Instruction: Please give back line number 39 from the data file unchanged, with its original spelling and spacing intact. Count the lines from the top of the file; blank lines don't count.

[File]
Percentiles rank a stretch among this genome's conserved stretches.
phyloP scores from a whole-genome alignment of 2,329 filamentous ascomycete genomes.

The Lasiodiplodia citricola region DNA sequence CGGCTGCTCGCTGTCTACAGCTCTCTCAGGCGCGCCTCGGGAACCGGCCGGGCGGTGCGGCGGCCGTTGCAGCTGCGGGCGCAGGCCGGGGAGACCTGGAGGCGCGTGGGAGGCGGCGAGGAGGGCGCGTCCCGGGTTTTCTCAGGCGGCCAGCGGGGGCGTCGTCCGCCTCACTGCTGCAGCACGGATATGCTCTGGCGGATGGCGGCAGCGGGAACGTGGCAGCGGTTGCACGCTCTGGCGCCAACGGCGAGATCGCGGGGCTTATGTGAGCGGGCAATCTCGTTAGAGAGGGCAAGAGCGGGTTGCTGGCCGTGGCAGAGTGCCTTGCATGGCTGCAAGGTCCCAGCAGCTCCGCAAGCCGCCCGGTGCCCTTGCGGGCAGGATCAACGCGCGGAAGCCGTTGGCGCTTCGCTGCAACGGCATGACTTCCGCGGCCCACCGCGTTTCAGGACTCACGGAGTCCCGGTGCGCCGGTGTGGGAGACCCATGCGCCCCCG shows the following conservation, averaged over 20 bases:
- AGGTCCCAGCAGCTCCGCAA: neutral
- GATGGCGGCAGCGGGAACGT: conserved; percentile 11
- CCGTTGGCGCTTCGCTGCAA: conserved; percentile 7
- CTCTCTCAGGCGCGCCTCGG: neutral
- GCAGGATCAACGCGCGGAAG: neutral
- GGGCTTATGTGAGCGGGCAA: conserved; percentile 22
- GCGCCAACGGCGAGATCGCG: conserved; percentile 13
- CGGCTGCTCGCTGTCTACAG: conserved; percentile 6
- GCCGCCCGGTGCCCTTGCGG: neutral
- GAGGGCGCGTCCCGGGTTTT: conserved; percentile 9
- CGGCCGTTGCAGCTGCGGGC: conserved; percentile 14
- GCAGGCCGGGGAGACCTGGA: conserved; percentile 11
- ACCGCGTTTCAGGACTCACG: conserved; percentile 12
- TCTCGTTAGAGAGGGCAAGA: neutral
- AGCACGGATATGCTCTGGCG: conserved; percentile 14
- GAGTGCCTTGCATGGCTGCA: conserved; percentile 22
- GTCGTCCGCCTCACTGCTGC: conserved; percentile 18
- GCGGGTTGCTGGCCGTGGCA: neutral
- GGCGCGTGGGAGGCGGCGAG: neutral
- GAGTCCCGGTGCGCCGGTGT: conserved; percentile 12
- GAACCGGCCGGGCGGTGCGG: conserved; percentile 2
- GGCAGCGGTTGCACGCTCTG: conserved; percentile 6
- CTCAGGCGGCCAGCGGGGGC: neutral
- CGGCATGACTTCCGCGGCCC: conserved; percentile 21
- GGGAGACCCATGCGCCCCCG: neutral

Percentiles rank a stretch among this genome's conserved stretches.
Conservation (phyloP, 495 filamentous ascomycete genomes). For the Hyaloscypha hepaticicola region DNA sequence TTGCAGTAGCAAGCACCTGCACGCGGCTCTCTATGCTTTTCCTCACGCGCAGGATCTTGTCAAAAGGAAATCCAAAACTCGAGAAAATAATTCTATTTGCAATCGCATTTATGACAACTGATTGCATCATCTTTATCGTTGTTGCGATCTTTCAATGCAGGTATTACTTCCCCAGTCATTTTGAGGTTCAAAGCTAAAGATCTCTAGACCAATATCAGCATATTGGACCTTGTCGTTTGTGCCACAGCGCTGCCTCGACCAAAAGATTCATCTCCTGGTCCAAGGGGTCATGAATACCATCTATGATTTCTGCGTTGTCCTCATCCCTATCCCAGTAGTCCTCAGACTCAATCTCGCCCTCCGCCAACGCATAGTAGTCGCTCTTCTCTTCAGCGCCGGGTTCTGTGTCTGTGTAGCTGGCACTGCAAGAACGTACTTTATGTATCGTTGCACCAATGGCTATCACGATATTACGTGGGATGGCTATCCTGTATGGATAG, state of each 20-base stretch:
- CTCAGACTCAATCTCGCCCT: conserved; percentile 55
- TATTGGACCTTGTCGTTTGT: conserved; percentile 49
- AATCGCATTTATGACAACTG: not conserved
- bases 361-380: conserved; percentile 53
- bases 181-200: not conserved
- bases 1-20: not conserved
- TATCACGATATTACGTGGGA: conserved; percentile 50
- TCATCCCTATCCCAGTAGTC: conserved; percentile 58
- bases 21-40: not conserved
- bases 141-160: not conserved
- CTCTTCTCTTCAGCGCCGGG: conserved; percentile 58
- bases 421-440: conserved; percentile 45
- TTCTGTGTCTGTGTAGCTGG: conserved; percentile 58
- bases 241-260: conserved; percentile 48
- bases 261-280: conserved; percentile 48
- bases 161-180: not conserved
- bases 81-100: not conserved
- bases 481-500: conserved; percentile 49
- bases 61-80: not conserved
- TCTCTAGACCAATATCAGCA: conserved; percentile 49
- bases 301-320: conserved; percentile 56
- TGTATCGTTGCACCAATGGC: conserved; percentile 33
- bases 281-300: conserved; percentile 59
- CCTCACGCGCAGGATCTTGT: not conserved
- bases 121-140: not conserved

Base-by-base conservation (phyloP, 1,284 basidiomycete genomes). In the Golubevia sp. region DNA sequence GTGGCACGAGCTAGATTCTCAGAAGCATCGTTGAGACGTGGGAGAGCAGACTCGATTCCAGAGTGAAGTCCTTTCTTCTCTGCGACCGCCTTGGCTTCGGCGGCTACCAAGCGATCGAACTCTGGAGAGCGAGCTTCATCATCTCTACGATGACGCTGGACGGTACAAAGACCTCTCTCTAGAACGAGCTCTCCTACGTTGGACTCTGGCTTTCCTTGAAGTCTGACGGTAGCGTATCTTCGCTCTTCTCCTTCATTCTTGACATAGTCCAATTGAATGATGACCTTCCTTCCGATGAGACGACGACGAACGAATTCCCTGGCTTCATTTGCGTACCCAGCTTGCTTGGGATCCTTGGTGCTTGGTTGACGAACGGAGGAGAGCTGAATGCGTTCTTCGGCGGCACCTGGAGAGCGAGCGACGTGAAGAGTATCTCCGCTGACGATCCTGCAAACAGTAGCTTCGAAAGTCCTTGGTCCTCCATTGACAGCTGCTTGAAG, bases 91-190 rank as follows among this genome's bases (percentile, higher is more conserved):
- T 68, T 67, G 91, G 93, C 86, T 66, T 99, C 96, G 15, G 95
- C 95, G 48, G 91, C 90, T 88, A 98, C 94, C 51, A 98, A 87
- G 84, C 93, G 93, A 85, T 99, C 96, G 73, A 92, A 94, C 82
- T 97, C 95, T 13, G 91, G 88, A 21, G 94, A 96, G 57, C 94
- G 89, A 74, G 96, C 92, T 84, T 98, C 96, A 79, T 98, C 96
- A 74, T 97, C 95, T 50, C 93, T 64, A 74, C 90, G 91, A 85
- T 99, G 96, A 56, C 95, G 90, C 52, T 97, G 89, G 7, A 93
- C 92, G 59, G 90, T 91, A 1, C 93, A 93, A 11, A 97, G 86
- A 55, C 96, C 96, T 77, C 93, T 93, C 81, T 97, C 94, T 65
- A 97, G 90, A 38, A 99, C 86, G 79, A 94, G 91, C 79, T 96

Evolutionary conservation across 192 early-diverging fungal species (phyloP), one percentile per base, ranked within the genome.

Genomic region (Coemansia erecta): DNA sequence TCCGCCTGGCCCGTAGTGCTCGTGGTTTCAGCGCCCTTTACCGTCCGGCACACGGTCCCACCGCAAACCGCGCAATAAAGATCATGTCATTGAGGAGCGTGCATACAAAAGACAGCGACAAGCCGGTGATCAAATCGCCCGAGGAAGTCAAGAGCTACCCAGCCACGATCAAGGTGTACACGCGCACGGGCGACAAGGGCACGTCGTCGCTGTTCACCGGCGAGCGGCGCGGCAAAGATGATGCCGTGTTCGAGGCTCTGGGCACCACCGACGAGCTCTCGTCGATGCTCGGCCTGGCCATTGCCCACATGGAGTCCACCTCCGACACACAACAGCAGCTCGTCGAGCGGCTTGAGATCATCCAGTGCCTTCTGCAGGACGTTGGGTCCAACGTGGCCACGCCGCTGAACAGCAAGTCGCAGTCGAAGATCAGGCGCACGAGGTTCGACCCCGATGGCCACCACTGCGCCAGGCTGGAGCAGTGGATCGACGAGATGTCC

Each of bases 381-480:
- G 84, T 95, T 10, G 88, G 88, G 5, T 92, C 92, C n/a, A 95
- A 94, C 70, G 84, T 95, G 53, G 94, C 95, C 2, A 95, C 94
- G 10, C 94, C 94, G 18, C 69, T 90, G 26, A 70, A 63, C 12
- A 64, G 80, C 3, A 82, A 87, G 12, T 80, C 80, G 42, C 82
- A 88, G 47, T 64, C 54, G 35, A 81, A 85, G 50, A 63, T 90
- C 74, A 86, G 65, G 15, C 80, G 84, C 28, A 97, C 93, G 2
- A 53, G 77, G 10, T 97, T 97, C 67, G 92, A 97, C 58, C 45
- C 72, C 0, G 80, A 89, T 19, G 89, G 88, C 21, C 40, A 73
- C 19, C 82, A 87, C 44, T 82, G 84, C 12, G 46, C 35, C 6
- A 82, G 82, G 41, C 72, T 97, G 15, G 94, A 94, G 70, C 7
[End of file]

- bases 21-40: not conserved